I love to cook and I love to eat good food.  Alas, the fact that I work 9-5 means that I can't do either as much as I would like, and like many I am often stuck at my desk during my lunch "hour".  My solution is to try to bring my lunch to work as much as I can.  This is my collection of recipes, all made quickly the night before (either as lunch or as dinner with leftovers that can be taken in).  Happy eating.

Sunday, 18 April 2010

Perfect chocolate chip cookies

With my recent purchase of my now beloved Tramontina cookware, an issue of Cook's Illustrated, which extolled the virtues of said cookware, was tucked inside the box. I love the magazine, for its pleasingly retro, low-tech, no ad feel. Also, there's a beautifully illustrated back page of seasonal varieties of fruit and vegetables. The magazine does a complete investigative journey into each recipe, with testing, tasting, and scientific explanations. These sorts of things give me a fantastic high-school-chemistry sort of tingle. I'm an avid reader of Harold McGee's column in the NY Times and remember fondly one of the first recipes I ever made, Oobleck.

This particular recipe, in the May & June 2009 issue, aims to perfect the chocolate chip cookie recipe. I have always been a fan of the classic Tollhouse cookie, but hey -- any excuse to make a batch. Plus, this one looked like fun.

Cook's Illustrated involves browning the butter to decrease its moisture content and increase the chewiness of the cookies (this is not a crispy cookie recipe). The browned butter also creates a rich and nutty flavor.

The other different technique is letting the dough rest. Some may recall Jaccques Torres's article about letting his cookie dough rest for 24 hours. This version involves a combination of resting and stirring that claims to achieve the same rich flavor objective. In any event, I can't plan my cookie consumption that far in advance, so a rest of 10 minutes is about the maximum I can handle.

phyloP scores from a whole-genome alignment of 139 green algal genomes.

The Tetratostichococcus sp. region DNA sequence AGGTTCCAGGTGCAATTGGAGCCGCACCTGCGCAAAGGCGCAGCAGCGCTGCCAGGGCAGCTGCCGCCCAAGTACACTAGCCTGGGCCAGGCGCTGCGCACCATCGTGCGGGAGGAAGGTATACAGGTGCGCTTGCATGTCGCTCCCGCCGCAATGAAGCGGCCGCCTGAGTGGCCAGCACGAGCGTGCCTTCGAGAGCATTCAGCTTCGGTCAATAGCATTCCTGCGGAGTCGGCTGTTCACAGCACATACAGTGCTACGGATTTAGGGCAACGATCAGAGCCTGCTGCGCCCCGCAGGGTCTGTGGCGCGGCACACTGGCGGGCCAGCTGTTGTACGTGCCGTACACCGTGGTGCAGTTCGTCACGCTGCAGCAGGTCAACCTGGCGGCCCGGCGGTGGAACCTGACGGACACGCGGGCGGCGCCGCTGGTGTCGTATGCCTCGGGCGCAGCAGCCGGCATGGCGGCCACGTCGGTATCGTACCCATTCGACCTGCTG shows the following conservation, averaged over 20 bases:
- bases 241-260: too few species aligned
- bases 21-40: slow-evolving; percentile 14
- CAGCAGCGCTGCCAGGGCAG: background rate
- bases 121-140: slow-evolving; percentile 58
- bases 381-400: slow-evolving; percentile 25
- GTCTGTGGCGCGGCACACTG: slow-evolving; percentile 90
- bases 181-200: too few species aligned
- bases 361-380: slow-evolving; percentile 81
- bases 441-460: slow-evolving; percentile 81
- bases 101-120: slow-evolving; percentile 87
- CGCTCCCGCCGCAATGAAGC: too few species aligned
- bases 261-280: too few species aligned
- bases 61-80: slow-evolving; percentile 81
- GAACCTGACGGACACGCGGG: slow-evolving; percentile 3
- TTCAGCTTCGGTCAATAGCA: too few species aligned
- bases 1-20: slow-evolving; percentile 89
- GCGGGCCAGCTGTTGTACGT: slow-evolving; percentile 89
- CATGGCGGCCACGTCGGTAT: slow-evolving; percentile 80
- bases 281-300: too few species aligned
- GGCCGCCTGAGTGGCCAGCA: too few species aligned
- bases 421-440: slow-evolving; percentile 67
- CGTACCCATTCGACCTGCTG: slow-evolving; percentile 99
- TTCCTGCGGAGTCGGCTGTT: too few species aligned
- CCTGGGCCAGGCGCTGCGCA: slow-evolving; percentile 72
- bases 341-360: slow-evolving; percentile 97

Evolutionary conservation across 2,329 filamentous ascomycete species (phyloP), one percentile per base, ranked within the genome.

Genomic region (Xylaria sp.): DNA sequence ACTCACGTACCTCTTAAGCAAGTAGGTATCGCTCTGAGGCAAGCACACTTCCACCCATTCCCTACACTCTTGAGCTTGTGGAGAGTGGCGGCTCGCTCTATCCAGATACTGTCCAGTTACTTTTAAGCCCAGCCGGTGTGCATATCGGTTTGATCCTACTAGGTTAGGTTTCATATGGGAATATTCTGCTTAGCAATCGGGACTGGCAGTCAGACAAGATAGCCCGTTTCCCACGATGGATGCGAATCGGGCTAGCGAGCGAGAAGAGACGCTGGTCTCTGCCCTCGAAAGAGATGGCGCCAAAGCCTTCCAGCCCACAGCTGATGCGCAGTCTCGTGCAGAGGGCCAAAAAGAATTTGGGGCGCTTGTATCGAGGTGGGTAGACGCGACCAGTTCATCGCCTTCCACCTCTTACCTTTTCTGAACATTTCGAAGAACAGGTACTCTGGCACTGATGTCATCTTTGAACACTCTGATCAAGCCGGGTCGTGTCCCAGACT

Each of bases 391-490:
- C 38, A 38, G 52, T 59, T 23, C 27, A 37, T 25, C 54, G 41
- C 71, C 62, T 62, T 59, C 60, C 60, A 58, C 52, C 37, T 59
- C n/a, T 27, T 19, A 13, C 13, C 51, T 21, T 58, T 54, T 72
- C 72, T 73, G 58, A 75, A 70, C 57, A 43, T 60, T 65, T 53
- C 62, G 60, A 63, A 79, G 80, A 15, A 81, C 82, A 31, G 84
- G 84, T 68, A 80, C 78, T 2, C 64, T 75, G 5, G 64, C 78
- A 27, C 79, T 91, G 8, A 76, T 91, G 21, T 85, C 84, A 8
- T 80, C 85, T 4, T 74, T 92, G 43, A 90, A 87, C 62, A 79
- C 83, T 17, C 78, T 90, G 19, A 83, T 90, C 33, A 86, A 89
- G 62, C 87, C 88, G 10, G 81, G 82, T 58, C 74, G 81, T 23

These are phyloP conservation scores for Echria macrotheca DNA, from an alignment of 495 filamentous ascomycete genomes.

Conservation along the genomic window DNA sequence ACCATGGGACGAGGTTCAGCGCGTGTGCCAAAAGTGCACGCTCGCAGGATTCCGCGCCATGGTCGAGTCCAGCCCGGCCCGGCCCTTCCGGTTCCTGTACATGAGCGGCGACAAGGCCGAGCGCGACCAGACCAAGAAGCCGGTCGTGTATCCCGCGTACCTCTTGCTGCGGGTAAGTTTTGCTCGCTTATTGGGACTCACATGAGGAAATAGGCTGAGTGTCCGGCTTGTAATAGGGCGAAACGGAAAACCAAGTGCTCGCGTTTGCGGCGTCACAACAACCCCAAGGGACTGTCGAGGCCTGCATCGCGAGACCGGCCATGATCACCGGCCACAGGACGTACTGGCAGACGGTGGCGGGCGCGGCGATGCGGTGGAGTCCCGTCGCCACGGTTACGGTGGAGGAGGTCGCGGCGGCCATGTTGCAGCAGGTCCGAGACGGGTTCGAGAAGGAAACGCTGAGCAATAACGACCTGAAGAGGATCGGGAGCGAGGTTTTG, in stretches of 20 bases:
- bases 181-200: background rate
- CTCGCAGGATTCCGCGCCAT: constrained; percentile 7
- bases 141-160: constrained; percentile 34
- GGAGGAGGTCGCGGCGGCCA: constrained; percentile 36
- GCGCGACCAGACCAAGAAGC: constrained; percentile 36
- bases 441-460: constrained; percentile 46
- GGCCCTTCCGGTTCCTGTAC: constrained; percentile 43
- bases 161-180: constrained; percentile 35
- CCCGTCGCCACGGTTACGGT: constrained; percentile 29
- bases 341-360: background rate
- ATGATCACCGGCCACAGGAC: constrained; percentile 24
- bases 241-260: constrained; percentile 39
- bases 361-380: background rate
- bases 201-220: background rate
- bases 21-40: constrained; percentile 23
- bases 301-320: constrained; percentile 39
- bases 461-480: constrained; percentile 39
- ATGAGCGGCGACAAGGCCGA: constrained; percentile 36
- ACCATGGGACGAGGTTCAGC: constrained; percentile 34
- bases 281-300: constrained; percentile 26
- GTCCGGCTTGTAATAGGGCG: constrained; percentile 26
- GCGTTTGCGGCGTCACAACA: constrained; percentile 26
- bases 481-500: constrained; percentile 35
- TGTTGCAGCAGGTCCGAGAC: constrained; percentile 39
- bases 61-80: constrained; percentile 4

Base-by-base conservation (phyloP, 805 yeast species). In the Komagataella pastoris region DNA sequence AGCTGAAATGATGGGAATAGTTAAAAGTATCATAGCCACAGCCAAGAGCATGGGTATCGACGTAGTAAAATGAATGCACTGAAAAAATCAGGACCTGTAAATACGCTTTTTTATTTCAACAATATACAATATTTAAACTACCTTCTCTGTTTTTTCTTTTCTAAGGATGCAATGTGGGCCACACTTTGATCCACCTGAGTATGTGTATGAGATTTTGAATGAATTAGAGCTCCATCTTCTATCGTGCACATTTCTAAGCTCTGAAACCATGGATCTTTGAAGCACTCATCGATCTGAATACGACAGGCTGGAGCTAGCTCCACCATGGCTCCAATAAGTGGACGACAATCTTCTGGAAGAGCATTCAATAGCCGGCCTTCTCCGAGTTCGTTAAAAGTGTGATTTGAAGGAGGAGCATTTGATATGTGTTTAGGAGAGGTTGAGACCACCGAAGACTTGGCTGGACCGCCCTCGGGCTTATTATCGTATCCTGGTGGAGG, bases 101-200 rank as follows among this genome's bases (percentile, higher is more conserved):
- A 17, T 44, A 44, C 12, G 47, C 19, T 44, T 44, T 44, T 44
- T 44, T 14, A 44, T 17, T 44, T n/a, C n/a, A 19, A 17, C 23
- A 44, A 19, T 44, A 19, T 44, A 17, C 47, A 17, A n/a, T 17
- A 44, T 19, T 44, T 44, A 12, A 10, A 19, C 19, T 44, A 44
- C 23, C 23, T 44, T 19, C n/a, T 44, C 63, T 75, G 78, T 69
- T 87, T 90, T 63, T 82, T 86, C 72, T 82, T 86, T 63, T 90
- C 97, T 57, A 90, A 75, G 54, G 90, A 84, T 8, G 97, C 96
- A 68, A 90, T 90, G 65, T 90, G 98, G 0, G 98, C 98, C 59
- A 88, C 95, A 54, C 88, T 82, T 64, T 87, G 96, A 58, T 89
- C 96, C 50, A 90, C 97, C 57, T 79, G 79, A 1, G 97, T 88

Ultimately, this was actually very easy to put together and did indeed produce moist, chewy cookies with a little crispiness around the edges, and a buttery, toffee flavor around the chocolate chips.

Cook's Illustrated Perfect Chocolate Chip Cookies

1 3/4 C. all-purpose flour
1/2 tsp. baking soda
14 Tbsp. unsalted butter
1/2 C. granulated sugar
1 3/4 C. dark brown sugar
1 tsp. salt
2 tsp. vanilla extract
1 large egg
1 egg yolk
1 1/4 C. semi-sweet chocolate chips
3/4 C. chopped walnuts

Pre-heat oven to 375 degrees. Mix flour and baking soda together in a small bowl.

Melt 10 tablespoons of the butter in a 10 inch skillet over medium heat until melted. Then, swirling pan constantly, continue cooking for another 1-3 minutes until butter is dark golden brown and smells nutty. Remove from heat and pour into a heat-proof bowl, then add the remaining 4 tablespoons of butter and stir until melted.

Add both sugars, salt and vanilla to the butter and whisk until combined. Add eggs and whisk until smooth. Let mixture stand 3 minutes, then mix for 30 seconds. Repeat twice more.

Stir in flour mixture until just combined. Add chocolate chips and nuts.